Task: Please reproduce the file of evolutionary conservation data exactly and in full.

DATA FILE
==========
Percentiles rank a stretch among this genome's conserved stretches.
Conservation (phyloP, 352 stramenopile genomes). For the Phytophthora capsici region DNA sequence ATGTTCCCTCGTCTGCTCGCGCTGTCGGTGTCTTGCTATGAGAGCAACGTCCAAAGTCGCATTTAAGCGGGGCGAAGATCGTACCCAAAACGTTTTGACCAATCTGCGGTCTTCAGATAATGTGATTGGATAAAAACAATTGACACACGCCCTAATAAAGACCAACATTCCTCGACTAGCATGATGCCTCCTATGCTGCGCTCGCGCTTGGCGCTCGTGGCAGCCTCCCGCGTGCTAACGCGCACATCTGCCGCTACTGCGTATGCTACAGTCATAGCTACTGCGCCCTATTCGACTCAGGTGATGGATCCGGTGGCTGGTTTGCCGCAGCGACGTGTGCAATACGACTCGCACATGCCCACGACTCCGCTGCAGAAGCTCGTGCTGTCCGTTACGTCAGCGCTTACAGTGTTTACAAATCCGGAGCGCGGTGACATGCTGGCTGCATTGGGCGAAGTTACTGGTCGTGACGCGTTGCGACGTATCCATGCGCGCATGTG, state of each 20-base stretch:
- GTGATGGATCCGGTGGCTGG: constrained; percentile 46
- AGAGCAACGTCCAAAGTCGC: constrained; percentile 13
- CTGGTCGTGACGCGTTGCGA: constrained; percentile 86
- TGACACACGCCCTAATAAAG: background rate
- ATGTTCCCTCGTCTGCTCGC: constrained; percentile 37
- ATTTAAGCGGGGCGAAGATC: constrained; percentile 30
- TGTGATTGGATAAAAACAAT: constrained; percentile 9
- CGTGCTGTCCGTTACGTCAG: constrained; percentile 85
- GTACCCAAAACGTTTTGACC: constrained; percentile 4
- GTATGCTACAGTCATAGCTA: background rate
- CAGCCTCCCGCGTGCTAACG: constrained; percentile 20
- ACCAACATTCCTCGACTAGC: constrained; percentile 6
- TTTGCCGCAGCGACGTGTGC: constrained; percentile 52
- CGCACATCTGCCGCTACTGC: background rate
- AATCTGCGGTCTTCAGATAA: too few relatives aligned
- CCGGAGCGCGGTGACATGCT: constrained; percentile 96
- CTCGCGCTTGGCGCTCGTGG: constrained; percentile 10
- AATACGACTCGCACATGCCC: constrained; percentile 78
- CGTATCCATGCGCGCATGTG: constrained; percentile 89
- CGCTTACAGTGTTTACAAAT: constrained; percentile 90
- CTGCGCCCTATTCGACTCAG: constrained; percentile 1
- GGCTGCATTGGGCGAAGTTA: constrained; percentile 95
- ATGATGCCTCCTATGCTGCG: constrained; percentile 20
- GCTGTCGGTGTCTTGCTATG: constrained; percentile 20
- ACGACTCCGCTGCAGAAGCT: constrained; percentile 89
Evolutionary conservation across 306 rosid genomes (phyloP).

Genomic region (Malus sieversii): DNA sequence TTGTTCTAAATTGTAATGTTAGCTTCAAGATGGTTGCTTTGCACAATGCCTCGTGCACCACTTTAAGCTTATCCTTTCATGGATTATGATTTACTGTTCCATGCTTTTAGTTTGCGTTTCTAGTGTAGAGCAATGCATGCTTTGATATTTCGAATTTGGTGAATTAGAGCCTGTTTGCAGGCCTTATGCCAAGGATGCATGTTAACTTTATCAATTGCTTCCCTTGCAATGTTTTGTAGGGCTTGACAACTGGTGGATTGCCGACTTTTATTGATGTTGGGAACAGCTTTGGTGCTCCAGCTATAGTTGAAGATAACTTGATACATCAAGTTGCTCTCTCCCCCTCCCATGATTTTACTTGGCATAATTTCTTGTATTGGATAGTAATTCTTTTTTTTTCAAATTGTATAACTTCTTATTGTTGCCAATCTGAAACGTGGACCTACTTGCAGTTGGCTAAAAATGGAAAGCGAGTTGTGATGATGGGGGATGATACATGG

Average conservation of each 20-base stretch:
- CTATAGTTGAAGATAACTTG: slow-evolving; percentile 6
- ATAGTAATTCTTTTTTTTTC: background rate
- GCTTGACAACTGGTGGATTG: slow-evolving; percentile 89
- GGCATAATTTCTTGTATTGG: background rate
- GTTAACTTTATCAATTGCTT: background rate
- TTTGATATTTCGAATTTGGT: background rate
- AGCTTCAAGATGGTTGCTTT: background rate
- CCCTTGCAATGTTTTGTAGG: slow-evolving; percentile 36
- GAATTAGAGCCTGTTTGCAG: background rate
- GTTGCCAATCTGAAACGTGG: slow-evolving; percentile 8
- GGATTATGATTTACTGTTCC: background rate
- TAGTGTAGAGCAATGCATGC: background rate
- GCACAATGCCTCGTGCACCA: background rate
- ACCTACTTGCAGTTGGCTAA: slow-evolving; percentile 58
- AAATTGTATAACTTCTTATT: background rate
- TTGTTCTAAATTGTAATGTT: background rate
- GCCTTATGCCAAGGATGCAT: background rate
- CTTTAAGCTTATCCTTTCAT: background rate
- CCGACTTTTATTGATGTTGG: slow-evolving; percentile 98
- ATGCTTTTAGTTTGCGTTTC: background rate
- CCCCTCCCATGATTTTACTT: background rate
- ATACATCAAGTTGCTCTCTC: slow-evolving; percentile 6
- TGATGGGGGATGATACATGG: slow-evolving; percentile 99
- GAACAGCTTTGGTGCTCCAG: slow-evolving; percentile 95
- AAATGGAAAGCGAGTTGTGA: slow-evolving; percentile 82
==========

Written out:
Percentiles rank a stretch among this genome's conserved stretches.
Conservation (phyloP, 352 stramenopile genomes). For the Phytophthora capsici region DNA sequence ATGTTCCCTCGTCTGCTCGCGCTGTCGGTGTCTTGCTATGAGAGCAACGTCCAAAGTCGCATTTAAGCGGGGCGAAGATCGTACCCAAAACGTTTTGACCAATCTGCGGTCTTCAGATAATGTGATTGGATAAAAACAATTGACACACGCCCTAATAAAGACCAACATTCCTCGACTAGCATGATGCCTCCTATGCTGCGCTCGCGCTTGGCGCTCGTGGCAGCCTCCCGCGTGCTAACGCGCACATCTGCCGCTACTGCGTATGCTACAGTCATAGCTACTGCGCCCTATTCGACTCAGGTGATGGATCCGGTGGCTGGTTTGCCGCAGCGACGTGTGCAATACGACTCGCACATGCCCACGACTCCGCTGCAGAAGCTCGTGCTGTCCGTTACGTCAGCGCTTACAGTGTTTACAAATCCGGAGCGCGGTGACATGCTGGCTGCATTGGGCGAAGTTACTGGTCGTGACGCGTTGCGACGTATCCATGCGCGCATGTG, state of each 20-base stretch:
- GTGATGGATCCGGTGGCTGG: constrained; percentile 46
- AGAGCAACGTCCAAAGTCGC: constrained; percentile 13
- CTGGTCGTGACGCGTTGCGA: constrained; percentile 86
- TGACACACGCCCTAATAAAG: background rate
- ATGTTCCCTCGTCTGCTCGC: constrained; percentile 37
- ATTTAAGCGGGGCGAAGATC: constrained; percentile 30
- TGTGATTGGATAAAAACAAT: constrained; percentile 9
- CGTGCTGTCCGTTACGTCAG: constrained; percentile 85
- GTACCCAAAACGTTTTGACC: constrained; percentile 4
- GTATGCTACAGTCATAGCTA: background rate
- CAGCCTCCCGCGTGCTAACG: constrained; percentile 20
- ACCAACATTCCTCGACTAGC: constrained; percentile 6
- TTTGCCGCAGCGACGTGTGC: constrained; percentile 52
- CGCACATCTGCCGCTACTGC: background rate
- AATCTGCGGTCTTCAGATAA: too few relatives aligned
- CCGGAGCGCGGTGACATGCT: constrained; percentile 96
- CTCGCGCTTGGCGCTCGTGG: constrained; percentile 10
- AATACGACTCGCACATGCCC: constrained; percentile 78
- CGTATCCATGCGCGCATGTG: constrained; percentile 89
- CGCTTACAGTGTTTACAAAT: constrained; percentile 90
- CTGCGCCCTATTCGACTCAG: constrained; percentile 1
- GGCTGCATTGGGCGAAGTTA: constrained; percentile 95
- ATGATGCCTCCTATGCTGCG: constrained; percentile 20
- GCTGTCGGTGTCTTGCTATG: constrained; percentile 20
- ACGACTCCGCTGCAGAAGCT: constrained; percentile 89
Evolutionary conservation across 306 rosid genomes (phyloP).

Genomic region (Malus sieversii): DNA sequence TTGTTCTAAATTGTAATGTTAGCTTCAAGATGGTTGCTTTGCACAATGCCTCGTGCACCACTTTAAGCTTATCCTTTCATGGATTATGATTTACTGTTCCATGCTTTTAGTTTGCGTTTCTAGTGTAGAGCAATGCATGCTTTGATATTTCGAATTTGGTGAATTAGAGCCTGTTTGCAGGCCTTATGCCAAGGATGCATGTTAACTTTATCAATTGCTTCCCTTGCAATGTTTTGTAGGGCTTGACAACTGGTGGATTGCCGACTTTTATTGATGTTGGGAACAGCTTTGGTGCTCCAGCTATAGTTGAAGATAACTTGATACATCAAGTTGCTCTCTCCCCCTCCCATGATTTTACTTGGCATAATTTCTTGTATTGGATAGTAATTCTTTTTTTTTCAAATTGTATAACTTCTTATTGTTGCCAATCTGAAACGTGGACCTACTTGCAGTTGGCTAAAAATGGAAAGCGAGTTGTGATGATGGGGGATGATACATGG

Average conservation of each 20-base stretch:
- CTATAGTTGAAGATAACTTG: slow-evolving; percentile 6
- ATAGTAATTCTTTTTTTTTC: background rate
- GCTTGACAACTGGTGGATTG: slow-evolving; percentile 89
- GGCATAATTTCTTGTATTGG: background rate
- GTTAACTTTATCAATTGCTT: background rate
- TTTGATATTTCGAATTTGGT: background rate
- AGCTTCAAGATGGTTGCTTT: background rate
- CCCTTGCAATGTTTTGTAGG: slow-evolving; percentile 36
- GAATTAGAGCCTGTTTGCAG: background rate
- GTTGCCAATCTGAAACGTGG: slow-evolving; percentile 8
- GGATTATGATTTACTGTTCC: background rate
- TAGTGTAGAGCAATGCATGC: background rate
- GCACAATGCCTCGTGCACCA: background rate
- ACCTACTTGCAGTTGGCTAA: slow-evolving; percentile 58
- AAATTGTATAACTTCTTATT: background rate
- TTGTTCTAAATTGTAATGTT: background rate
- GCCTTATGCCAAGGATGCAT: background rate
- CTTTAAGCTTATCCTTTCAT: background rate
- CCGACTTTTATTGATGTTGG: slow-evolving; percentile 98
- ATGCTTTTAGTTTGCGTTTC: background rate
- CCCCTCCCATGATTTTACTT: background rate
- ATACATCAAGTTGCTCTCTC: slow-evolving; percentile 6
- TGATGGGGGATGATACATGG: slow-evolving; percentile 99
- GAACAGCTTTGGTGCTCCAG: slow-evolving; percentile 95
- AAATGGAAAGCGAGTTGTGA: slow-evolving; percentile 82